The coolest material in the Universe shines in the far-IR wavelengths targeted by Herschel, and in longer microwave wavelengths as probed by Planck, a satellite that was launched together with Herschel in 2009. In our next article, we will describe how these two missions are further advancing our understanding of star formation across the Universe.
Stars form from the interstellar medium – a diffuse mixture of gas and cosmic dust that is a galaxy’s reservoir for star formation. The dust absorbs visible light but is transparent to near-IR wavelengths, so astronomers use the near-IR range to peer through the dust and view complex processes in action, such as the formation of proto-planetary discs around newborn stars. These discs, first seen with Hubble, are seeds of future planetary systems like our own Solar System (figure 4). Protostars, which have not yet reached the temperature of fully fledged stars, also radiate strongly in IR wavelengths. The cosmic dust itself shines brightly at long wavelengths (the mid- and far-IR) due to its low temperature. Using these wavelengths, astronomers can see this dusty interstellar material in our own Galaxy and beyond, providing a preview of stars to come (figure 5). IR observations have also detected molecules that play a key role in the chemical reactions of star formation – such as interstellar water, which was first identified by the Infra- red Space Observatory in the late 1990s. Today, astronomers continue to unveil the complex chemical composition of star-forming regions by exploring the rich data set collected with the Herschel Space Observatory.
As well as looking at single stars, astronomers study the evolution of stars of different sizes by looking at large groups of stars called stellar clustersw2. The Hubble Space Telescope, with its wide spectral coverage from UV to near-IR, provides amazing images of stellar clusters that portray the sheer variety of stars within them (figure 3). These images have led to some remarkable discoveries. For example, before Hubble, astronomers thought that stars in globular clusters (stellar clusters that formed when our Galaxy was still taking shape) were all born at the same time. The Hubble images showed that their stars formed during several distinct episodes, and that globular clusters are much more complex than previously thought. Other Hubble observations confirmed that bluer (hence more massive) stars tend to sink towards the centre of a globular cluster, while redder, smaller stars move to the periphery – an idea that had long been predicted from theory, but never seen.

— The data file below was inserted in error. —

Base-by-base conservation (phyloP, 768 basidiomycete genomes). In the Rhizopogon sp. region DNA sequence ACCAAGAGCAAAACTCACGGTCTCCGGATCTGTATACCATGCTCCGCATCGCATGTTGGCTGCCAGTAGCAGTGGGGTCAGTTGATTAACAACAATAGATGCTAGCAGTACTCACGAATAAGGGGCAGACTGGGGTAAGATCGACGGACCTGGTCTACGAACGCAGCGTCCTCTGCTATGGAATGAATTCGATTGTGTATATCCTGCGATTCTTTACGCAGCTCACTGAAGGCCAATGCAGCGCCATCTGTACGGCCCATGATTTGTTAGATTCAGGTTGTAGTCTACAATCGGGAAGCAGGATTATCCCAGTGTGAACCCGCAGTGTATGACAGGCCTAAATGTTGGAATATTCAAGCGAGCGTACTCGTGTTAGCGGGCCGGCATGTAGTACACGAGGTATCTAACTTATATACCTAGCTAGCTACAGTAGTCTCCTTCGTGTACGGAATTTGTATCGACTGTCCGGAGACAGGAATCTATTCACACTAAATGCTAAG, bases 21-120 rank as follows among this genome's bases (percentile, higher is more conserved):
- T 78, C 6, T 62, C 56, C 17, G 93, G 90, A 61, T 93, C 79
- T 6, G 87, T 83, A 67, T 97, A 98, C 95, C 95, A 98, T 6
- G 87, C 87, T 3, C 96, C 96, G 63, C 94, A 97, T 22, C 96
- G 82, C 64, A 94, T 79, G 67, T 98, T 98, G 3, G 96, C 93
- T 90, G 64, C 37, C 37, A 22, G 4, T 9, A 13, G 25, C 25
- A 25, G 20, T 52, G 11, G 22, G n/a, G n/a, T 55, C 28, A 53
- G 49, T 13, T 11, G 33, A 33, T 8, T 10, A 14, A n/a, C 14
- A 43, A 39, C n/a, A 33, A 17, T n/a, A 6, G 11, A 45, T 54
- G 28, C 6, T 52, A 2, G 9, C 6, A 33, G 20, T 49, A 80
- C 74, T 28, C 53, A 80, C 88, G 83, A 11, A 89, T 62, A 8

The European Space Agency (ESA)w3 is Europe’s gateway to space, organising programmes to find out more about Earth, its immediate space environment, our Solar System and the Universe, as well as to co-operate in the human exploration of space, to develop satellite-based technologies and services, and to promote European industries. The Directorate of Science and Robotic Exploration is devoted to ESA’s space science programme and to the robotic exploration of the Solar System. In the quest to understand the Universe, the stars and planets and the origins of life itself, ESA space science satellites peer into the depths of the cosmos and look at the furthest galaxies, study the Sun in unprecedented detail, and explore our planetary neighbours.